Tag Archives: shin splints

Should You Exercise Through Pain?

Should You Exercise Through Pain?

Pain is complex, and deciding whether a pain is ‘bad’ enough to get something done about it can be tough. Exercising can be a pain but can also cause pain. Contrary to popular belief pain is not always ‘bad’, as pain and tissue damage are poorly correlated. For example, migraines and muscle cramps can be painful but are not due to tissue damage/trauma.

There are certain things I ask my patients to determine whether they should be exercising through the pain, or resting. These include:

  1. Are there signs of severe injury such as swelling, bruising, locking, giving way?
  2. Can you easily modify the pain – does slowing down a little, taping or wearing different shoes change it?
  3. What is the pain response – how bad is the pain, does it go away immediately, does it last overnight? The longer it lasts and more intense it is usually a sign of a ‘bad’ pain.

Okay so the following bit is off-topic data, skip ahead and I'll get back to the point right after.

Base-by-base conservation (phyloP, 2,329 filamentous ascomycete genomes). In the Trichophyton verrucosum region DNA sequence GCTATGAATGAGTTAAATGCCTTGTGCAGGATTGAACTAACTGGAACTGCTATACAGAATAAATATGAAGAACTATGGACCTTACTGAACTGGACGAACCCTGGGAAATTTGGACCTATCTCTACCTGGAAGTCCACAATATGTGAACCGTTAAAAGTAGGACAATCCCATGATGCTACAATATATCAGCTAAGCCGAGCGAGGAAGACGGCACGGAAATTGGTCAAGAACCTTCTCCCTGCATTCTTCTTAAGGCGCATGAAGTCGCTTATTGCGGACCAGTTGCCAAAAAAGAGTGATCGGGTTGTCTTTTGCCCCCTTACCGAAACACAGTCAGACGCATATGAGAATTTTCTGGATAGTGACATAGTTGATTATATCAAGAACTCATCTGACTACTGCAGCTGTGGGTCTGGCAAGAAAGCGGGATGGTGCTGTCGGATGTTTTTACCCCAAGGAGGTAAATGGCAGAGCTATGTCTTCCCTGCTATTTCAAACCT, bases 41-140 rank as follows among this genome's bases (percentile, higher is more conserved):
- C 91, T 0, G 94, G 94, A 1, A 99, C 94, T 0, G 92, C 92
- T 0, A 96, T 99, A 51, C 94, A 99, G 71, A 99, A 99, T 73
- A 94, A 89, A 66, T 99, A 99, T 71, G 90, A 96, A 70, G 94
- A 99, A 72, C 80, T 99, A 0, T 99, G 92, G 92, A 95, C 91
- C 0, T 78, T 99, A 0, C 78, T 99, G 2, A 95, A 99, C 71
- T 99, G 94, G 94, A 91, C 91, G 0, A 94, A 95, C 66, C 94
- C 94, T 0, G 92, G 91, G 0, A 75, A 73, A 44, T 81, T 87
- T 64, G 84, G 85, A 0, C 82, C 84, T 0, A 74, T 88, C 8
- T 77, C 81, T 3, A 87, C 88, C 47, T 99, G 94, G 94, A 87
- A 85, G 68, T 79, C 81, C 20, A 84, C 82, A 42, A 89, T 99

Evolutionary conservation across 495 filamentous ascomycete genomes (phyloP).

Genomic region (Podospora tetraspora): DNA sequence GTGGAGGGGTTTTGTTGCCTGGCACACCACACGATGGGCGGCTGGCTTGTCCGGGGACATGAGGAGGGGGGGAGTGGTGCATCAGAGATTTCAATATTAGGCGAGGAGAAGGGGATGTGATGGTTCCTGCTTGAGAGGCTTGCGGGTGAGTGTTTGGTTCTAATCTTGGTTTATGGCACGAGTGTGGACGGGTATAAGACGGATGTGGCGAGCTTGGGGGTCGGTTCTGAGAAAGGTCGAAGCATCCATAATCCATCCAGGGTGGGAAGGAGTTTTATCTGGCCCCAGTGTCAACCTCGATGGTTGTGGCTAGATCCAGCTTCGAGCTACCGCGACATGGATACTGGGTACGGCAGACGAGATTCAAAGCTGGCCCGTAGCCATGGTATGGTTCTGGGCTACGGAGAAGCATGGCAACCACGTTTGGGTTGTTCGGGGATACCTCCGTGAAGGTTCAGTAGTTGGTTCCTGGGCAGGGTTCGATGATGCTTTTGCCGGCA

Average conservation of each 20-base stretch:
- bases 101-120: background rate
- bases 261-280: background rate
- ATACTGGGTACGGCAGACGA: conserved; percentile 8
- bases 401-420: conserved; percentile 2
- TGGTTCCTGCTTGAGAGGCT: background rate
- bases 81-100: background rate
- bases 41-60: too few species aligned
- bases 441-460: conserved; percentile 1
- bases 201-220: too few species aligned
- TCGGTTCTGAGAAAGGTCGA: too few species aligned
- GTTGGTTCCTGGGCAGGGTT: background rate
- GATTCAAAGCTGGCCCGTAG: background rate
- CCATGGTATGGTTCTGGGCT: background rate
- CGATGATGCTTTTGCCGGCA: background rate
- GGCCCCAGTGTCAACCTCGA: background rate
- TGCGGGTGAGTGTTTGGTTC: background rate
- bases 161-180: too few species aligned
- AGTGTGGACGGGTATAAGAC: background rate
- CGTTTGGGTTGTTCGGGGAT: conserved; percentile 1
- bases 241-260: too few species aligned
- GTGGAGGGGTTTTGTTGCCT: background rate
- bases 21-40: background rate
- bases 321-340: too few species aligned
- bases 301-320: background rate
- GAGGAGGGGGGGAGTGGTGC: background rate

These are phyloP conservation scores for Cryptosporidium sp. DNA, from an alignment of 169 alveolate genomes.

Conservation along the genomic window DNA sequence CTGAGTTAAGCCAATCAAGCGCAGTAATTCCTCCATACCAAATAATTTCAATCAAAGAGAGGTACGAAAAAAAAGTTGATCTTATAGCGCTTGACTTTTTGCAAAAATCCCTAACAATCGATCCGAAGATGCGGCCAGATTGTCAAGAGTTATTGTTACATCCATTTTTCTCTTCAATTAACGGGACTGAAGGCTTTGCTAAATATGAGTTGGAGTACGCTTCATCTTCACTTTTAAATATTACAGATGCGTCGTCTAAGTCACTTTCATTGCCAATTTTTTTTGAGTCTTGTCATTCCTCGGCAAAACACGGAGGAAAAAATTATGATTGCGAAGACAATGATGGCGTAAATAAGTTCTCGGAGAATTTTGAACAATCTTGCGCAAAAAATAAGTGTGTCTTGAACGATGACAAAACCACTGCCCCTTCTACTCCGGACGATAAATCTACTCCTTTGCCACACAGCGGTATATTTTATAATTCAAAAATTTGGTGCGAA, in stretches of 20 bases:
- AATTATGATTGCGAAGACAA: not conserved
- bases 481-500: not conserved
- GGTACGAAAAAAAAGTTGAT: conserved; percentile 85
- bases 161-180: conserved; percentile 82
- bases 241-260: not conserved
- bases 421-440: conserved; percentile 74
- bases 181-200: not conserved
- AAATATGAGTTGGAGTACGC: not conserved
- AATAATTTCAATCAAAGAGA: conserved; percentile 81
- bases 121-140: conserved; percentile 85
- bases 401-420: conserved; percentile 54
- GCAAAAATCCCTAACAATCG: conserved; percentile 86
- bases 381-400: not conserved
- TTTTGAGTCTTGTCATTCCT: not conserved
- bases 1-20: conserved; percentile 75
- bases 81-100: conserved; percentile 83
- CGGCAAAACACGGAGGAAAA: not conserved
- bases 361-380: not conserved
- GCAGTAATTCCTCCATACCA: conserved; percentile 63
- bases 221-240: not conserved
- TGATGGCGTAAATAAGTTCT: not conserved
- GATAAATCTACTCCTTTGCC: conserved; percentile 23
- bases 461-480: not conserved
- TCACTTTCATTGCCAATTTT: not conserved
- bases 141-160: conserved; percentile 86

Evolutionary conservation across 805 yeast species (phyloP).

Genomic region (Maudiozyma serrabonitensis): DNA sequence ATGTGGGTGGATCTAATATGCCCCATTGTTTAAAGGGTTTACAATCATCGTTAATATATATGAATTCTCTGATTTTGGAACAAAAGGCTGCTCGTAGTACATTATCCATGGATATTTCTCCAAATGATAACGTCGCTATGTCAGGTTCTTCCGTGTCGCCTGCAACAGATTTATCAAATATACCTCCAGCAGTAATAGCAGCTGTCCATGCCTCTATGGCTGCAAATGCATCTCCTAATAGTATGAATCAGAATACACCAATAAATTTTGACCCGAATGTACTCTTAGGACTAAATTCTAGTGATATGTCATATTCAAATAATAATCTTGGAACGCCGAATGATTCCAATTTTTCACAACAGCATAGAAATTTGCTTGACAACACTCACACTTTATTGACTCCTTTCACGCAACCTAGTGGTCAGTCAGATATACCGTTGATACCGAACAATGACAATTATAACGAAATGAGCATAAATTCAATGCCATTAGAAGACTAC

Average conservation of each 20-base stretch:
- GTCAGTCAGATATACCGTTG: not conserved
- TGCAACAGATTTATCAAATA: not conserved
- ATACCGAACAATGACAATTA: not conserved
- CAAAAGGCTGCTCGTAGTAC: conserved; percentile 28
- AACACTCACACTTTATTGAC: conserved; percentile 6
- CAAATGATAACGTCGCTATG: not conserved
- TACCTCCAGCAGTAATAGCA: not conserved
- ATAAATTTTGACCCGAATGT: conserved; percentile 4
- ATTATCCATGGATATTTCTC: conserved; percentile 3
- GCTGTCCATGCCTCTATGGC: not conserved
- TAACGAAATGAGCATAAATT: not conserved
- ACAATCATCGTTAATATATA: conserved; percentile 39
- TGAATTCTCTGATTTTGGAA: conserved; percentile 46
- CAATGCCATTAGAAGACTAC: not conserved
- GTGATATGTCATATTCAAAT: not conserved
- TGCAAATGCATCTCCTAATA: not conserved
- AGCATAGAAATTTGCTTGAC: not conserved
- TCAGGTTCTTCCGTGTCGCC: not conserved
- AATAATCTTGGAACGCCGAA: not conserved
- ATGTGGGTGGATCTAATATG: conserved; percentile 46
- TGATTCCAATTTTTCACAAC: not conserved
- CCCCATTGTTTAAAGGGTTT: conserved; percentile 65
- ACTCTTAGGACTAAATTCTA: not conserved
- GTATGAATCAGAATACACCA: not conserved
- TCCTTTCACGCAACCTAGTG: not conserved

4. What is the pain producing structure? Different tissues respond differently to exercising.

Pain during an event can be different. Some would say “the pain of failing stays longer than the pain of injury!”

It’s always your decision whether to exercise through pain. However, as a general rule, if it’s more than 5/10 and is getting worse each time you do exercise, it’s probably time to get it checked out by a professional.

Shin Splints? They Can Be Fixed!

Do you suffer pain in your shins when running or playing sports, even walking long distances? Many people suffer shin splints, often chronically and end up sacrificing their sporting endeavours due to it. The good news is that it can be fixed, the bad news sometimes it requires patience! Medial tibial Pain Syndrome or Shin Splints is trauma caused to the shin by repetitive pulling from the muscles of the lower leg that attach to it. Running and jumping sports can cause tightening of these muscles, this therefore increases the force of which they pull at their attachment on the shin. This can cause pain and swelling, often severely, causing pain when walking. Unfortunately for sports the sports fanatics out there, the best treatment for this is rest! However, physiotherapy can speed up the process, the use of very effective strapping techniques and extracorporeal shockwave therapy as well as dry needling can aid recovery. If treated with rest and preventative treatment Shin Splints need not be the end of the world!

Two examples of Calf stretches that will help prevent Shin Splints:

shinsplints1 copy shinsplints2 copy

To learn more about shoulder exercises, please contact Jack Active Physio Health on ph. 4972 5155, or request an appointment today!